From the eye patterns, we can judge the effects of modal loss and modal dispersion on the fiber link performance. Thus, in the case of 1.75 mm fiber, the eye amplitude is much smaller than that for the 0.93 mm fiber indicating that 1.75 mm fiber link performance is limited by the modal absorption loss. The error-free operation for the 1.75 mm fiber is observed for link lengths shorter than 5 m (input THz power is ) and bit rates of up to 6 Gbps [currently limited by the THz communication system, and the input THz power is ()]. At the same time, even at the link distance of 8 m, the measured BER of is well below the forward error correction (FEC) limit (). As the eye patterns for the 1.75 mm fiber stay relatively symmetric even for longer fiber links (8 m) and at high bit rates (6 Gbps), we believe that such a fiber can support at least 9 Gbps up to 10 m (as predicted theoretically), by compensating modal absorption losses with higher input powers [above ()]. In contrast, for the case of 0.93 mm 8-m-long fiber, although its absorption loss is much lower than that of the 1.75 mm fiber due to much higher group velocity dispersion in such fibers , the maximal bit rate is limited to only 3 Gbps. This is also confirmed by the shapes of the eye patterns for the 0.93 mm fiber that show significant shape degradation at higher bit rates, while also featuring almost 10 times higher powers of the received signals in the case of the 1.75 mm fiber.
B. BER Measurement for the 0.57 mm Fiber at 10 m Link Length
We now consider the 0.53 mm fiber that is theoretically predicted to have a very small absorption loss and a relatively small value of dispersion . As predicted theoretically, an error-free transmission of up to 4.7 Gbps can be achieved using 0.57 mm 10-m-long straight fiber link. Experimentally, we use the same arrangement as discussed earlier, and then conduct BER measurements for data bit rates between 1 Gbps and 6 Gbps and a fiber length of 10 m. Error-free transmission with an optimized decision threshold is observed up to 4 Gbps (measured in steps of 1 Gbps) as shown in Fig. 13, which is in good agreement with theoretical predictions. The inset in Fig. 12 presents the eye patterns for 1, 2, and 6 Gbps bit rates. Although propagation loss of the 0.57 mm straight fiber is much lower than those of the 1.75 mm and 0.93 mm fibers, due to considerable modal diameter of the 0.57 mm fiber (), a significant portion of the modal power is cut by the receiving horn antenna of 10.8-mm-diameter aperture.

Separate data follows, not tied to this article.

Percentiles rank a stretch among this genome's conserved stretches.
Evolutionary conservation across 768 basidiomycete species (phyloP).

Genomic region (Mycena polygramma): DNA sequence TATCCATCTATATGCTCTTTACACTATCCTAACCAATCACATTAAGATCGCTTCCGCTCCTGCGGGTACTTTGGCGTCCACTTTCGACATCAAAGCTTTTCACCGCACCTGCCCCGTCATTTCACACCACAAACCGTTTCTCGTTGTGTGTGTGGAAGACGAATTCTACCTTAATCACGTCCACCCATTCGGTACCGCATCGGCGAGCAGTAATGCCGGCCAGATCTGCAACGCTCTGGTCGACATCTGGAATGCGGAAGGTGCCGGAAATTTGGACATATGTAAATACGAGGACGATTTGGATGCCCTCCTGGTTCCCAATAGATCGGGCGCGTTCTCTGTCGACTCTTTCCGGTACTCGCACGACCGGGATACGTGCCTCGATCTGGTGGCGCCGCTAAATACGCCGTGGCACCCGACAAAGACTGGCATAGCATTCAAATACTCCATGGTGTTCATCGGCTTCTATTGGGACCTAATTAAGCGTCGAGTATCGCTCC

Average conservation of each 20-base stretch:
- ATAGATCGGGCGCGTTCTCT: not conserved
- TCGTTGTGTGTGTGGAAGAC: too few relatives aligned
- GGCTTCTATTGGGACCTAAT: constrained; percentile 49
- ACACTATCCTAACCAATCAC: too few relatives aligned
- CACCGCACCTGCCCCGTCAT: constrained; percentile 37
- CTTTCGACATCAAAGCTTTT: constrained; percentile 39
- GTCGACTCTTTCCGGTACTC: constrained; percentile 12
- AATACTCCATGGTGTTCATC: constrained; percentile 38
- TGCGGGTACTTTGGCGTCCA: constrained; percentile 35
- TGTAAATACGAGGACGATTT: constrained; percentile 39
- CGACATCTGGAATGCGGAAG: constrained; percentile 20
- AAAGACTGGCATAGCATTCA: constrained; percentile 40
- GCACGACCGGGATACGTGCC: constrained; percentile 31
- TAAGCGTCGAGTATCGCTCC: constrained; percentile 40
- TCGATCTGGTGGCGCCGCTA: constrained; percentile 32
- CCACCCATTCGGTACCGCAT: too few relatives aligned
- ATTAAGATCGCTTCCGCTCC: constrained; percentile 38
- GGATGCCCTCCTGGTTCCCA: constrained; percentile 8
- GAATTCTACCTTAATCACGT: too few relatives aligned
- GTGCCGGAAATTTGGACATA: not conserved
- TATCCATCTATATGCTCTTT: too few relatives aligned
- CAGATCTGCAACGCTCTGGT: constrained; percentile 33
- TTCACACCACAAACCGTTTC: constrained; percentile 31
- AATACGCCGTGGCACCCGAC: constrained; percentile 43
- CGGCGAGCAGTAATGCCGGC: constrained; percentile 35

C. BER Measurement for the 1.75 mm Fiber and a 90° Bend
The effect of bending on performance of the 8-m-long 1.75 mm fiber is studied using a 90° bend of 6.5 cm bending radius. The BER measurement (see Fig. 13) was carried out in a configuration similar to that of the straight fiber detailed earlier, while the fiber bend was realized by suspending the fiber using several knots and holders. For the chosen bending radius, we observe only a small increase in the measured BER of a bent fiber compared to that of a straight fiber, which is consistent with theoretical observation that bending loss of the 1.75 mm fiber at 6.5 cm bending radius is much smaller than the modal absorption loss, while dispersion of the mode of a bend at this bending radius is also small . We note that performing a reliable measurement of the bending loss using subwavelength rod-in-air fibers is difficult as such fibers cannot be conveniently handled due to significant extent of the modal fields in air. Therefore, we defer a more detailed experimental study of the bending loss to future works, which will be conducted using rod-in-foam fibers placed into predesigned bending molds.
5. POWER BUDGET COMPARISON OF THE ROD-IN-AIR THz FIBER LINKS WITH THE FREE SPACE COMMUNICATION LINK